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Four attorneys general propose global $48 billion opioid settlement

Group hopes other states will join

RALEIGH, N.C. - Four attorneys general announced a proposed framework for a global settlement that could resolve lawsuits against five companies involved in the opioid crisis.

North Carolina Attorney General Josh Stein, along with the attorneys general of Tennessee, Pennsylvania and Texas, announced a $48 billion proposed settlement Monday with two manufacturers -- Johnson & Johnson and Teva Pharmaceutical Industries -- and with three distributors -- Cardinal Health, McKesson and Amerisource Bergen.

The proposed deal includes $22 billion in cash and another $26 billion in "medication assisted treatment drugs and their distribution" over a ten-year period. It also includes an agreement for the companies to change their policies to prevent future over-distribution of opioids.

The attorneys general are hoping other states will join the settlement, and it remains unclear if this proposal will move forward if they don't, according to a spokesperson for Stein.

The proposal is not part of the $260 million settlement reached Monday with two Ohio counties in the multi-district litigation also known as the MDL.

The MDL is comprised of 2,700 municipalities as plaintiffs. Most states have their own pending litigation involving the opioid crisis and are not listed in the MDL as plaintiffs, but a proposed global settlement deal such as this aims to resolve both sets of litigation.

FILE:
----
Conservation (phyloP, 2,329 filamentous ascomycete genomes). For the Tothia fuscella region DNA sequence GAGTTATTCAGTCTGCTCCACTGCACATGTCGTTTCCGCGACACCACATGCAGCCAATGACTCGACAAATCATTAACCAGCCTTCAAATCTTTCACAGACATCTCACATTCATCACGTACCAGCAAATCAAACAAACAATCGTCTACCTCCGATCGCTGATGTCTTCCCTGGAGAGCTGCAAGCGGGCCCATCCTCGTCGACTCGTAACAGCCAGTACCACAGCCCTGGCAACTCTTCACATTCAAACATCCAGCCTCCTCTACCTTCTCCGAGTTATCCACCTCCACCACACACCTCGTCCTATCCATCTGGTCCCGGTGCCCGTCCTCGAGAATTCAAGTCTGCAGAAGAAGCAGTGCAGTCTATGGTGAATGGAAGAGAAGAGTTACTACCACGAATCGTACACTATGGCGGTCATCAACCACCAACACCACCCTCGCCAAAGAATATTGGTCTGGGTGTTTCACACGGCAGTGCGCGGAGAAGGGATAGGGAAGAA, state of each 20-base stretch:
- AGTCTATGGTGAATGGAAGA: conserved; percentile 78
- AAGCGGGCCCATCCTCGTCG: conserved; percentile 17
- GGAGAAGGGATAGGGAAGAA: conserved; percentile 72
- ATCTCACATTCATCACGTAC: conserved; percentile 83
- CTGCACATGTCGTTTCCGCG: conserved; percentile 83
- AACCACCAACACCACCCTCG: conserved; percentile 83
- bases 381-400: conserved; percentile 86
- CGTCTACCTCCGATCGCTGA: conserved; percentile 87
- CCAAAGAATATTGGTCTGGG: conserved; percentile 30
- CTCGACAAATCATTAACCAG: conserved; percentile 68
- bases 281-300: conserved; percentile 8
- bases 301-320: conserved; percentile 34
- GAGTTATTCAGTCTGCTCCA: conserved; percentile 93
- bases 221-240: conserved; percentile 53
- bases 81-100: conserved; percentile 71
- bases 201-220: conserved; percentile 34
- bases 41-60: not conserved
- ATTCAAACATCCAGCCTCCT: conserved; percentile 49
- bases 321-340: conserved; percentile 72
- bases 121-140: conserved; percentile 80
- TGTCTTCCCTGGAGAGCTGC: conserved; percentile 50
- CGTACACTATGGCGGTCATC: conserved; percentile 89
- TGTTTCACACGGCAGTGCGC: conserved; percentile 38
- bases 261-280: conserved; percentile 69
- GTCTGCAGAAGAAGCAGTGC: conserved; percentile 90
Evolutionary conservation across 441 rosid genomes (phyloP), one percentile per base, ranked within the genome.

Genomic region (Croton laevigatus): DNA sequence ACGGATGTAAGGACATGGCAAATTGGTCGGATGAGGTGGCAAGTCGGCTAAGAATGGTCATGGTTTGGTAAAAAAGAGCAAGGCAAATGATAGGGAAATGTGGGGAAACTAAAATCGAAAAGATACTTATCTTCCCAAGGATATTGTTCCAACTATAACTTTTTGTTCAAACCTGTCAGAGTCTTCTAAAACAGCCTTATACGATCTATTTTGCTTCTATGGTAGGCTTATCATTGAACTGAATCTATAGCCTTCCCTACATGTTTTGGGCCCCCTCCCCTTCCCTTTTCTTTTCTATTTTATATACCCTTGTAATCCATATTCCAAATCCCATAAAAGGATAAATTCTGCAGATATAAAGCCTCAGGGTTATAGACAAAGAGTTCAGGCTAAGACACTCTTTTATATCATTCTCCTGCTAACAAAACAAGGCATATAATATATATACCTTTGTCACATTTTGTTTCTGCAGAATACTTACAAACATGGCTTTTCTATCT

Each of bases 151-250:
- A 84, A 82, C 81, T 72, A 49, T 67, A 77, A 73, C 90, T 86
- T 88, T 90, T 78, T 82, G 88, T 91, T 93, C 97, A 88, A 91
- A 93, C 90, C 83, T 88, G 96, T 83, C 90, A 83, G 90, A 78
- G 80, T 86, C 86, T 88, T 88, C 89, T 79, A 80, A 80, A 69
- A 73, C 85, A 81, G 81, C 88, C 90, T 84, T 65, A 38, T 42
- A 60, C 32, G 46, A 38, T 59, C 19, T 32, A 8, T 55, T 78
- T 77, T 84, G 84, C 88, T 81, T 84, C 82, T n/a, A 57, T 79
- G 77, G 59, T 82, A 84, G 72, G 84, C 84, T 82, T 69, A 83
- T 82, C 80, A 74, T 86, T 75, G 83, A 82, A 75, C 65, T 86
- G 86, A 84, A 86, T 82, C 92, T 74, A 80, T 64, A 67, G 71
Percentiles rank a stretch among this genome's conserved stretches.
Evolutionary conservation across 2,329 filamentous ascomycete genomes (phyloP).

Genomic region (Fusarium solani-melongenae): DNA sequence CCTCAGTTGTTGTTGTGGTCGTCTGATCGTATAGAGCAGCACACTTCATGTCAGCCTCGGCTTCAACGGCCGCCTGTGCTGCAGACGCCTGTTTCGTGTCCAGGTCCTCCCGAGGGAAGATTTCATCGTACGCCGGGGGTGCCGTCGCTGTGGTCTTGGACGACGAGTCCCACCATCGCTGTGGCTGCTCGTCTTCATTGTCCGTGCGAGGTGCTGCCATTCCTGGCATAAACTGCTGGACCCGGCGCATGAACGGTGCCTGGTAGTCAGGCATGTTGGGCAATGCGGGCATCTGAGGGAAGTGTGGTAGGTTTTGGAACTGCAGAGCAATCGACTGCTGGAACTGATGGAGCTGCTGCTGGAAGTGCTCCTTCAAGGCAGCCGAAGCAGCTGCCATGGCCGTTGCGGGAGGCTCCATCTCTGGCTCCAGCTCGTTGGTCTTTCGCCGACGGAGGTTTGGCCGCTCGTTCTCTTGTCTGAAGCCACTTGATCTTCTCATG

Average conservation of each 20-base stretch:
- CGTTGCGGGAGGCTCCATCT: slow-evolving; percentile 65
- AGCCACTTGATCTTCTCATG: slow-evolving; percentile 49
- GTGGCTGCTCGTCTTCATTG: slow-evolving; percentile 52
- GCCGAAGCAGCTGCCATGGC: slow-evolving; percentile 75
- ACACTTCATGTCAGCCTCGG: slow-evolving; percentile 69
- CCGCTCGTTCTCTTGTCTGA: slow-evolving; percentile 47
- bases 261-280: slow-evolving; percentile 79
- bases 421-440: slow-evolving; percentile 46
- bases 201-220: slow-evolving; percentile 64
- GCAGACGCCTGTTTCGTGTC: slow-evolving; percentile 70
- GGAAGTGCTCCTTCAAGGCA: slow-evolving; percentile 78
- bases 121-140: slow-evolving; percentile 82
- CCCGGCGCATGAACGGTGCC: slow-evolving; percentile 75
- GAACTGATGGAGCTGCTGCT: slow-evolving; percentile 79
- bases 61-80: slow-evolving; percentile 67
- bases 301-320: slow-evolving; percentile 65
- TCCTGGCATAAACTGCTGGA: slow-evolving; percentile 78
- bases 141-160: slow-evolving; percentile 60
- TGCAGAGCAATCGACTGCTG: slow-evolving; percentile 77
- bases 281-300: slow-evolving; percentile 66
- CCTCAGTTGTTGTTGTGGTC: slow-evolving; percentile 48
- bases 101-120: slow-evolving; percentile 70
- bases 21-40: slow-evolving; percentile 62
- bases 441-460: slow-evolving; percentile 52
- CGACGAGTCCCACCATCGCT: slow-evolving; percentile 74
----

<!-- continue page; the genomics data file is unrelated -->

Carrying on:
Three of the defendants -- AmerisourceBergen, Cardinal Health and McKesson -- issued a joint statement saying the MDL settlement does not mean they are at fault.

"While the companies strongly dispute the allegations made by the two counties, they believe settling the bellwether trial is an important stepping stone to achieving a global resolution and delivering meaningful relief," the joint statement said.

Paul Hanly, who represents municipalities for negotiation purposes in the MDL, told CNN that while he favors a global settlement, his plaintiffs are concerned that they will never see the money at a local level if the attorneys general proposed settlement is finalized.

Hanly also told CNN that this $48 billion figure is simply not enough.

"The opioid epidemic has ripped through our communities and left a trail of death and destruction in its wake. This agreement is an important step in our progress to help restore people's lives," Stein said in a press release.

The distribution of the $22 billion in cash will be based on a formula that has yet to be finalized.

Pennsylvania Attorney General Josh Shapiro cautioned that without a deal like this, communities across the country will not receive the proper funding.

"We will have a system in this country where we will randomly and haphazardly litigate these cases," Shapiro said on a conference call with reporters Monday. "And the needs of people across the country will not be met."


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